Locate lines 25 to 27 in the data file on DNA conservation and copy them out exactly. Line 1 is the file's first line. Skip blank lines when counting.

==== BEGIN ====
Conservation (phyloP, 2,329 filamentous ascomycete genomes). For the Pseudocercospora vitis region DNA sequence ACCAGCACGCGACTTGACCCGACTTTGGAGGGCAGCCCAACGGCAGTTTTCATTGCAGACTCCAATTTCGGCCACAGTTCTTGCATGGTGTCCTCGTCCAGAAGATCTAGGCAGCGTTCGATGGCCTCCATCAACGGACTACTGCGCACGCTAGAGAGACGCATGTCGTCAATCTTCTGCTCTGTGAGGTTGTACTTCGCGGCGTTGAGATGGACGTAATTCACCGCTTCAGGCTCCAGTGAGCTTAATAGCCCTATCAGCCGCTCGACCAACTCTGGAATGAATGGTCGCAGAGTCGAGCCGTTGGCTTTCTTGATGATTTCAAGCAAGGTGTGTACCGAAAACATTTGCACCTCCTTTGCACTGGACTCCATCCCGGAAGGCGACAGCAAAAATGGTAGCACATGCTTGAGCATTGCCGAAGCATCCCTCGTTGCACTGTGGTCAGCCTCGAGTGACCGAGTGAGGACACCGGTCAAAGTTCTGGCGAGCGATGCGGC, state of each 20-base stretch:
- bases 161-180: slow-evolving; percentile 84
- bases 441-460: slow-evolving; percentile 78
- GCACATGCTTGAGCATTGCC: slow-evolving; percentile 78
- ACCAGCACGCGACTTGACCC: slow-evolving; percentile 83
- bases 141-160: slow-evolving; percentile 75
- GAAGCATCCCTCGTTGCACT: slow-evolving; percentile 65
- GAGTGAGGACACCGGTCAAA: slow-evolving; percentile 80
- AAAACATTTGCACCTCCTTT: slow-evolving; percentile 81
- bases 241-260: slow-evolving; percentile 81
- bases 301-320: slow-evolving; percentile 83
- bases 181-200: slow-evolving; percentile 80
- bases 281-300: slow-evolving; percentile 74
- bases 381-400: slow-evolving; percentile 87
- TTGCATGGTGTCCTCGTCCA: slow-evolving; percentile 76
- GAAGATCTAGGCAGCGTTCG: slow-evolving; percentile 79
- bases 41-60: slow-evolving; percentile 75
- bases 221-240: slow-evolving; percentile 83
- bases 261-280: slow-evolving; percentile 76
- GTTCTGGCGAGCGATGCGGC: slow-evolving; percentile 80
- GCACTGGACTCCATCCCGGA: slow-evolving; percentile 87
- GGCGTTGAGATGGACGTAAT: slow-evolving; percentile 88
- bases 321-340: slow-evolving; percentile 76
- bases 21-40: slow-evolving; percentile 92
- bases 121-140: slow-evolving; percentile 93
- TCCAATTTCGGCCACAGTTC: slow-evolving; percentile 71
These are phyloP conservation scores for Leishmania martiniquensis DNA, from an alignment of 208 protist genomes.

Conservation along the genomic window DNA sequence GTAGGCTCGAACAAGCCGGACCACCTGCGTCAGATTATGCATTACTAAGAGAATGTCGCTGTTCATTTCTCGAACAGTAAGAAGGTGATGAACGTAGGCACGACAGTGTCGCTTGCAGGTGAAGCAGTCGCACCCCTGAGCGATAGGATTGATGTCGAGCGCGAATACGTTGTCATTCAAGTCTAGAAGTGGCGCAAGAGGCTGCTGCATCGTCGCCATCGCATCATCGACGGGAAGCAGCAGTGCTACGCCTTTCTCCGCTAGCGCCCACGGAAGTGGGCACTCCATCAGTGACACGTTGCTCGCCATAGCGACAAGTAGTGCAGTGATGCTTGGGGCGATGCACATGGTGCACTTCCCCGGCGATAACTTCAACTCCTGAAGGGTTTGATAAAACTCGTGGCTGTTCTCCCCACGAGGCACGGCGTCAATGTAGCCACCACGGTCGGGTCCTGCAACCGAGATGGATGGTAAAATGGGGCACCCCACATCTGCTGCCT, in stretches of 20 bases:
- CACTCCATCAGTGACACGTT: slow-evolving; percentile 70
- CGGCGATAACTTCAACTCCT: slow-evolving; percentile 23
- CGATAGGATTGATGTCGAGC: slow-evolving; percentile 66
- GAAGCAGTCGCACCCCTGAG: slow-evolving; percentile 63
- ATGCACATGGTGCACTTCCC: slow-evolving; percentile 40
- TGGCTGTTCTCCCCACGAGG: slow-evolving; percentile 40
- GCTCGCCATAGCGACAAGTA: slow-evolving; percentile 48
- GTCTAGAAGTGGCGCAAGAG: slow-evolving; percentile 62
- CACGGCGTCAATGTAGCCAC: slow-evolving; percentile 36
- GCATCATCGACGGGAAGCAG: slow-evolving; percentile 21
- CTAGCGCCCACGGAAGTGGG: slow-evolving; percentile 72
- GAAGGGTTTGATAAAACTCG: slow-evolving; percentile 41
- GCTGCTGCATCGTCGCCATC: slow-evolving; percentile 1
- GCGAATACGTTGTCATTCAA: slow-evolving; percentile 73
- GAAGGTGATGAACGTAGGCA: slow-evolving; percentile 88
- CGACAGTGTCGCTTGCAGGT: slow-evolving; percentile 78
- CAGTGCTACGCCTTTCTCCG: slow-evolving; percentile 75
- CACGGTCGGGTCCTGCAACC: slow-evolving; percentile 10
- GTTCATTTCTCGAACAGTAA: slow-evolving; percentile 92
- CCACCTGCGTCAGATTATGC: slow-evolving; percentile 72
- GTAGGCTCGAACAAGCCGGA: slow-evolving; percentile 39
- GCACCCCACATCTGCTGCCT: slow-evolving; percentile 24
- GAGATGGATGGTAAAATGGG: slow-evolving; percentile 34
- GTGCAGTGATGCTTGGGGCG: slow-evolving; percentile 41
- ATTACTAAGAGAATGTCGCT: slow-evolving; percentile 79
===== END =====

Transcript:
- bases 121-140: slow-evolving; percentile 93
- TCCAATTTCGGCCACAGTTC: slow-evolving; percentile 71
These are phyloP conservation scores for Leishmania martiniquensis DNA, from an alignment of 208 protist genomes.